The lower-end models (those with metal forks) are good, fast transportation, yet with enough speed to ride with a touring club.
The Specialized Sirrus Comp is a "105" level race/train model that is priced far below its performance and value. Given a nice set of Neuvation M28 or Rol Race wheels (thin spokes for comfy speed boost) and some Kool Stop brake pads, this machine could quite easily take on a $2000+ road racing bike. Oh, and it would need some non-Armadillo tires. Just switch those for Michelin's speed boost.
Sirrus Pro is a little bit confused, but could be employed at a pro cyclocross event and/or safely navigate down the mountain with its disc brakes. This is a mountain/mud/wet version. The matching tires should be Panaracer T-serv, also wet weather.
Sirrus LTD is, in fact, a full racer. With the exception of slow tires, this bike has performance that matches its price and gearing such as used by Team Discovery on Stage 17 of the TDF. It is popular with females because of the easier reach for shifters that can contribute to ease of spinning technique performance.
So, be sure to get one measured for reach, not standover height. Too big is too slow. So, do try for a smallish size to get good areo. Yet test drive and just pick the one that seems fast and pleasant, the one bike that does both fast and pleasant at the same time. Test drive a lot.
You'll have a greatly accelerated (even competitive), yet very comfortable ride. That's what they're for.
Millions, actually billions, of very similar bikes make the roads impassible to cars in the land of the Dutch. For instance, it is not possible to get a car into the airport. Either bike or tram is the only way. Tying a brightly colored flag on your bike is the only way to find it in their very jammed (brimming over with bikes) airport parking lot. Wish I could show you a picture. They look like the Sirrus.
Zooming all around France, not a drop handlebar in sight, despite their famous Tour de France, the natives are on bikes that could easily be mistaken for mountain bikes–but they're not. It is either a lot like Diamondback's Windwood / Edgewood series (shocks on the front) or just like the speedy, lightweight Specialized Sirrus, and those are the bikes the French prefer instead of the uncomfortable "racer". After all, if you're going to use it every day, why put up with the shifters being faraway off the front of the bike? Not the French.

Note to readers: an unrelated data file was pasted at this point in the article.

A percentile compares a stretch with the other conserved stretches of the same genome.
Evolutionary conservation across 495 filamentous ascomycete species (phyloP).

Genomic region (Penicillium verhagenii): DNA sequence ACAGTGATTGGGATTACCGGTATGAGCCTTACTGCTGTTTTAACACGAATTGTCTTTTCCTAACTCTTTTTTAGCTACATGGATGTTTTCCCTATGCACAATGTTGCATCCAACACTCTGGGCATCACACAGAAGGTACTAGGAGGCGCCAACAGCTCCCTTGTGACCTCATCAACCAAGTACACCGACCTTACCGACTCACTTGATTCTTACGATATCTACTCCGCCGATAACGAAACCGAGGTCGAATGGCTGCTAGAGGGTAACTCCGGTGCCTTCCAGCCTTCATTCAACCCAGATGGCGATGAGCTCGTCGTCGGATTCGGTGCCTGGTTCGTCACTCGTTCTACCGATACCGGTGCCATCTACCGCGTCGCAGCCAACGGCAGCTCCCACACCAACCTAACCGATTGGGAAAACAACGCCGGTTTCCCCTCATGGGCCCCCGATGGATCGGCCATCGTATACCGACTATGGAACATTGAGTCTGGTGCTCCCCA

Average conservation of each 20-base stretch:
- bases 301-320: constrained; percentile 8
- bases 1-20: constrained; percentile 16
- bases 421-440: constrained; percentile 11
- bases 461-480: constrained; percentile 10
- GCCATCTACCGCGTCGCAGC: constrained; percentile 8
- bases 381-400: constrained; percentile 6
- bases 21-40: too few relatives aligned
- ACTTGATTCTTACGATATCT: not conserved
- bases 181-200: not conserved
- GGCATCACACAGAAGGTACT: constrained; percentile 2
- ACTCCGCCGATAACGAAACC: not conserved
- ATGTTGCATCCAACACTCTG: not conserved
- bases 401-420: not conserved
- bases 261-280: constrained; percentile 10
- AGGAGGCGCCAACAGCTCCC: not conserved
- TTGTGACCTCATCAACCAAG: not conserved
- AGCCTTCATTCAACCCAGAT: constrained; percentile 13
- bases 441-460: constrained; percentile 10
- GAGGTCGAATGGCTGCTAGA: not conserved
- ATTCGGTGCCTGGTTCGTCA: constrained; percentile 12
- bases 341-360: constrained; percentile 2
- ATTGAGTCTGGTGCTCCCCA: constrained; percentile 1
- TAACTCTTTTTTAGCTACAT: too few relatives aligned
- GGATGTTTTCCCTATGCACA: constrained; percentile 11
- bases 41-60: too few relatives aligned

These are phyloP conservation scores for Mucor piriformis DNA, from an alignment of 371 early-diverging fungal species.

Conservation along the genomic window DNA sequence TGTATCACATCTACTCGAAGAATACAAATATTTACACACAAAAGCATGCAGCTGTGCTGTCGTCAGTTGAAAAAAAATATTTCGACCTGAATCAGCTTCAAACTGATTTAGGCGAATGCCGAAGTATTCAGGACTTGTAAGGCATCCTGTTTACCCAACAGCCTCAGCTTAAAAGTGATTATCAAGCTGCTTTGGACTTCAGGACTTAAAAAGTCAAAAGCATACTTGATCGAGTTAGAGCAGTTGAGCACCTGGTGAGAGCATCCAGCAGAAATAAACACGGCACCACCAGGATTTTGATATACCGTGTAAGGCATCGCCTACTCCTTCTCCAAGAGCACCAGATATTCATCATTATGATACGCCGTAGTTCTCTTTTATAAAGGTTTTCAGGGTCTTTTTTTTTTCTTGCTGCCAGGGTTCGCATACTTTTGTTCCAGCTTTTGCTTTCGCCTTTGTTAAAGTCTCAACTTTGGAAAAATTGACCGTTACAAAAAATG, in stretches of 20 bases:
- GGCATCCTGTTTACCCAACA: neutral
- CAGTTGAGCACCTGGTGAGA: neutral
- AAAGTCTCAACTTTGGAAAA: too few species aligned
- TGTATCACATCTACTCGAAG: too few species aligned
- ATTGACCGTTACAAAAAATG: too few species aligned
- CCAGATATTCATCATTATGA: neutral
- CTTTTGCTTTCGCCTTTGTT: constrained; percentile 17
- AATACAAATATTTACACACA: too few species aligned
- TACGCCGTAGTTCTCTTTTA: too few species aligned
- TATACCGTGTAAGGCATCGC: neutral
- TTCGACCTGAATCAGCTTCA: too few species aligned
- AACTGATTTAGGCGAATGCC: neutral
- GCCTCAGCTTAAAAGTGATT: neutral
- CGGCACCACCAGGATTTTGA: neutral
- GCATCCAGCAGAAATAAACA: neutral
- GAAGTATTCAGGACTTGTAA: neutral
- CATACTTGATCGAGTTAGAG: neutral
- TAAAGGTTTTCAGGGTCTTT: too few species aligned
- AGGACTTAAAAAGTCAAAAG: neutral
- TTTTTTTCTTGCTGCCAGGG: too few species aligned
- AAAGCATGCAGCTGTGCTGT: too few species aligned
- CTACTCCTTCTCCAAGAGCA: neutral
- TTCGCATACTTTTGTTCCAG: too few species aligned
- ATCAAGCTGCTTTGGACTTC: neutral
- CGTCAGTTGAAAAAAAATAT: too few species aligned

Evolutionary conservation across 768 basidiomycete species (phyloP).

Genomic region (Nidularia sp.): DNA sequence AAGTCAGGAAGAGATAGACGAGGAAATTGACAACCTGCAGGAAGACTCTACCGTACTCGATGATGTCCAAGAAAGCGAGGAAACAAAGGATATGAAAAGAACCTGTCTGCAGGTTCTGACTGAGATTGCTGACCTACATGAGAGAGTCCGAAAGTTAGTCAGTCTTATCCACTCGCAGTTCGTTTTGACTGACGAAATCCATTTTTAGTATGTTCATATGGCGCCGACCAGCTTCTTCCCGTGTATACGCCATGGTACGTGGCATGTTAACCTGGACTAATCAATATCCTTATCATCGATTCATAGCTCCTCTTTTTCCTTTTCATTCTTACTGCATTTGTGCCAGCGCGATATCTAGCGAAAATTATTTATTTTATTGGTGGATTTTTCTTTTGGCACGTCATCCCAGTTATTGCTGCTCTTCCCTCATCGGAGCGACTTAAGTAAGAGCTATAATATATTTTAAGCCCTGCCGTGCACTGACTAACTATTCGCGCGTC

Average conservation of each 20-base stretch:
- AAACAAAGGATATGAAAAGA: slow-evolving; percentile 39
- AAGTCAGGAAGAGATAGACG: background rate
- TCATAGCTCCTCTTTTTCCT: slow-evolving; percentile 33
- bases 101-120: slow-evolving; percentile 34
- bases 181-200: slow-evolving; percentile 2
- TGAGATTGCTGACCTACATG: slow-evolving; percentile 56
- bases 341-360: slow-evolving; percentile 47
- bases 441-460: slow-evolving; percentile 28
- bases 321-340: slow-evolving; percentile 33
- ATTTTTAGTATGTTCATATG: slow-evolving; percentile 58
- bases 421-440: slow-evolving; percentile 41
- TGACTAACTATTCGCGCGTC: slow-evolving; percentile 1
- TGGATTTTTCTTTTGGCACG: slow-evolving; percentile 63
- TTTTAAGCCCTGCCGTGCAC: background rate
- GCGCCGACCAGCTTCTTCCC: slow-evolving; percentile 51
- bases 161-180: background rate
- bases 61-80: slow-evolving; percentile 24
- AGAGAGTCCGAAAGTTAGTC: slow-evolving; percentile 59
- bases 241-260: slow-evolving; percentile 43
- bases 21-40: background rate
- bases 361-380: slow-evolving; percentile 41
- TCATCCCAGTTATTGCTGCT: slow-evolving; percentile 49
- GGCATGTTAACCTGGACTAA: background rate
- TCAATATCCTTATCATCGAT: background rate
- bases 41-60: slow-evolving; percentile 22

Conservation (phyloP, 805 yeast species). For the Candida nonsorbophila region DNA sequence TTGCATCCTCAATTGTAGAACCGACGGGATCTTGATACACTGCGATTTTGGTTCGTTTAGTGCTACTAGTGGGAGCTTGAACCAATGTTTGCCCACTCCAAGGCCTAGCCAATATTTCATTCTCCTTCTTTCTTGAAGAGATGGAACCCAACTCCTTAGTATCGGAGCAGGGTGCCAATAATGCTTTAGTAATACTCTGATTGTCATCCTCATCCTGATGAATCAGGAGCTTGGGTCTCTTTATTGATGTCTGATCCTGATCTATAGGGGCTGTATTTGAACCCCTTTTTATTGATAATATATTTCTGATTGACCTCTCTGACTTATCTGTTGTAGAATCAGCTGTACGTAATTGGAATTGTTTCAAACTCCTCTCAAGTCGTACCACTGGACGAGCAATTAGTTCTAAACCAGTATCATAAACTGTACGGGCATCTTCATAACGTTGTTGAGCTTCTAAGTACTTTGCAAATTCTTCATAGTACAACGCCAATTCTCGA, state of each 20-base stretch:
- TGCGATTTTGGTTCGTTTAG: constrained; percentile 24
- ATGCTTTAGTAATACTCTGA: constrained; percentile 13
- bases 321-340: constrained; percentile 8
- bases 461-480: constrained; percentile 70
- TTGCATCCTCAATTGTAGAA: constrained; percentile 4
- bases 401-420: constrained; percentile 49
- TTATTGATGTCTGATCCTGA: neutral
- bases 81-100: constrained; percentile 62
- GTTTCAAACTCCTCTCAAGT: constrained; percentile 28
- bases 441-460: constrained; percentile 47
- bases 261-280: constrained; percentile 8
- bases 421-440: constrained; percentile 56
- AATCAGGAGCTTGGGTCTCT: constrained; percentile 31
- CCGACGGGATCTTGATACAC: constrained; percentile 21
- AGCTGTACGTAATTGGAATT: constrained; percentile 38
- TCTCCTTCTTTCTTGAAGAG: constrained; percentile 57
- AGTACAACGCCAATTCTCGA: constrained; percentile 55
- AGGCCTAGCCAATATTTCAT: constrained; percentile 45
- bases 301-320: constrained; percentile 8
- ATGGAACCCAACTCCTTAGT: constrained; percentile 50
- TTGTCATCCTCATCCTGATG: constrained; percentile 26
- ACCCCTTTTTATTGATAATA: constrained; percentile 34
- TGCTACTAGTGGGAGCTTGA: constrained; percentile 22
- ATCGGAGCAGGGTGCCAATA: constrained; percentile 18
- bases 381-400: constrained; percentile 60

Over in England, that's where you'll see the drop handlebars more frequently. Why? Because they don't want to look like the French or Dutch. 😉 They also use a lot of XC mountain bikes because their hills are far steeper than the limit in the U.S. Once out in the country, what do you see? Yet more bikes just like the Sirrus. That's because long distance cycling is easiest on the flat bar performance bike.
Most of the English flat bar bikes are upgraded to North Road style handlebars that offer both a forwards grip for areo and a backswept grip when you want more luxury.
Those are available here for about $12 (Pyramid branded, bikepartsusa.com) for a lightweight alloy set 21" wide. These can be wrapped with the thick drop bar tape (use extra-thick version) and installed upside down (club-race style) for high areodynamic performance or face-up for luxury, as seen on the majority of foreign touring bikes.
Nashbar.com has a heavier variety (of upgrade handlebar) with ultra-modern looks called a "trekking bar" that is also quite popular with this style of bike. As with drop bar, the only reason to choose the "trekking bar" over the traditional "North Road" is just for looks. Looks and image are very important to some, so I mention the "Nashbar ATB Trekking Bar" as a way to North Road style comfort and performance with the benefit of modern looks (important to some people).
Why would you put an upgrade handlebar on the already nice Sirrus? $12 to $20 is a tiny price to acquire both speed and comfort simultaneously. It is also what is onboard the long distance touring bike of the year–a bike that is otherwise very similar to Sirrus.
Anyway, enjoy your Sirrus. That's certainly easy to do.